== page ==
There may be situations that require you to leave and leave quickly but what is most likely to happen is the question. Bugging-out should always be the very last option and never the first one, because you do not want to flee one crisis only to find yourself in the jaws of another even more deadly situation.

If you were to analyze the situation carefully, you would probably find it is safer to shelter in place rather than leaving a known situation, however devastating it may be, for one in which you have no idea how devastating it is.

If you were alone, had good health and had some supply caches that you could resupply yourself with, then you could essentially roam the area, but to what end is what you have to ask yourself. The area you bugged out from is not the only dangerous area.

In a grid down scenario wherever you end up could be as devastating as any other area. To get there you would use up supplies, energy and you may be put into a situation where you will have to scramble almost by the hour to provide for yourself.

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20 Bug Out Location Considerations

Bug Out Location

Photo Credit: TinHatRanch.com

A dream for some, a reality for others, owning a bug out location is on every prepper’s list. When the prepper twinkle first lights in your eye you begin to access the situation, for most, statistically speaking, we live in the cities or suburbs. These might not be ideal locations in which to find yourself during a grid down scenario. As we learn about being prepared, put together our first 72 hour kits and bug out bags, our plans begin to turn more long term. We start to think about a safe place for our families during crisis and that eventually leads us to the “Bug Out Location”.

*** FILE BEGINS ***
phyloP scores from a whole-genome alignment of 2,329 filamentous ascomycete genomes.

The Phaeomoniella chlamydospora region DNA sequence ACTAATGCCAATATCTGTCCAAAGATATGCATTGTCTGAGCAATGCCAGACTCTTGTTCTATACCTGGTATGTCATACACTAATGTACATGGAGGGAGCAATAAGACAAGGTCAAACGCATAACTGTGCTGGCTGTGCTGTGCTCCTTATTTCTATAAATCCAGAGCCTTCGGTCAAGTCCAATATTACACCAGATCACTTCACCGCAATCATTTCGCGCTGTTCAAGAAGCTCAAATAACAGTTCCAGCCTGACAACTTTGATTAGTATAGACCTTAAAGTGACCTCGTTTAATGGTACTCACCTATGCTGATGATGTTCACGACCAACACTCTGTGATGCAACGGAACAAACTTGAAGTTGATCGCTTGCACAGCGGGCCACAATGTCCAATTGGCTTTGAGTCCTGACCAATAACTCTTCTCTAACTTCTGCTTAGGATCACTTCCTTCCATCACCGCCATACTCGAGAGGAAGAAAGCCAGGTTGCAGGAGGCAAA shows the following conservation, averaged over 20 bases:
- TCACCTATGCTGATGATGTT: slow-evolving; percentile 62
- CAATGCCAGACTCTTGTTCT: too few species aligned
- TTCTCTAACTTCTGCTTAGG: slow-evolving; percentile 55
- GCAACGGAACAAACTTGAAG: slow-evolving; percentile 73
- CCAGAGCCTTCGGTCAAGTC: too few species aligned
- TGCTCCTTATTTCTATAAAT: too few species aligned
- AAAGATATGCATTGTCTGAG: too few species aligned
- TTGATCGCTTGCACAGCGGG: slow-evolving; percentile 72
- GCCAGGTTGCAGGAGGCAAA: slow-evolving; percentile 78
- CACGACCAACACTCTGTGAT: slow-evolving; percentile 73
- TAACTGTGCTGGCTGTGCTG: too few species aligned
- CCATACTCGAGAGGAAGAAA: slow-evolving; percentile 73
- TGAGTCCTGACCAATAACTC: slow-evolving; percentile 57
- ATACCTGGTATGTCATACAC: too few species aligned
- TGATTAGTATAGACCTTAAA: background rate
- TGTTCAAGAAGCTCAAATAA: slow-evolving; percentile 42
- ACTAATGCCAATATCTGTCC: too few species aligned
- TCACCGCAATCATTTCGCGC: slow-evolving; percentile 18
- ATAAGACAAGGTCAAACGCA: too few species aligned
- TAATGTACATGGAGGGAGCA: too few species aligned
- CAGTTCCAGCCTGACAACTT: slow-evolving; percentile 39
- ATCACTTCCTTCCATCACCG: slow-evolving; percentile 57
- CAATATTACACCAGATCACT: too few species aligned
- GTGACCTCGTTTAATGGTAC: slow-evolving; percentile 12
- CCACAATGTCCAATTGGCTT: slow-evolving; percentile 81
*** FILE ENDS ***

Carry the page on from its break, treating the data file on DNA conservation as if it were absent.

Bug out locations can range from a fully stocked rural fortification to just a piece of land. Taking things one step farther, the mind begins to postulate that the bug out location can someday be a homestead, off the grid and self-sufficient. The problem is, even with careful forethought, costly mistakes can be made when choosing the location. One simple mistake, such as purchasing land in a 500 year flood plain, can lead to disaster if the 500 year flood occurs post apocalypse. There are many considerations in purchasing a bug out location, here are 20 to think about:

Read more at… 20 Bug Out Location Considerations

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Bug Out Bag Too Heavy? Well Maybe You Should Stay Put Then.

Bug Out Bag Too Heavy

What you think you can carry and what you actually can carry are usually two different things. Typically, you should be able to carry 25 percent of your body weight in a pack. This of course assumes you are relatively fit. Some simple math calculations will tell you how much you should be able to carry. Of course, there are numerous factors involved, so the only way to know what you can actually carry for any distance is by going out and doing it.

Water weighs roughly 8.5 pounds per gallon (3.8kg), and water needs to be a priority so start there. A gallon a day for 72 hours means you are already at 25lbs plus in your pack starting out. You can cut this amount in half if, you have the means to collect, filter and purify a water source along the route.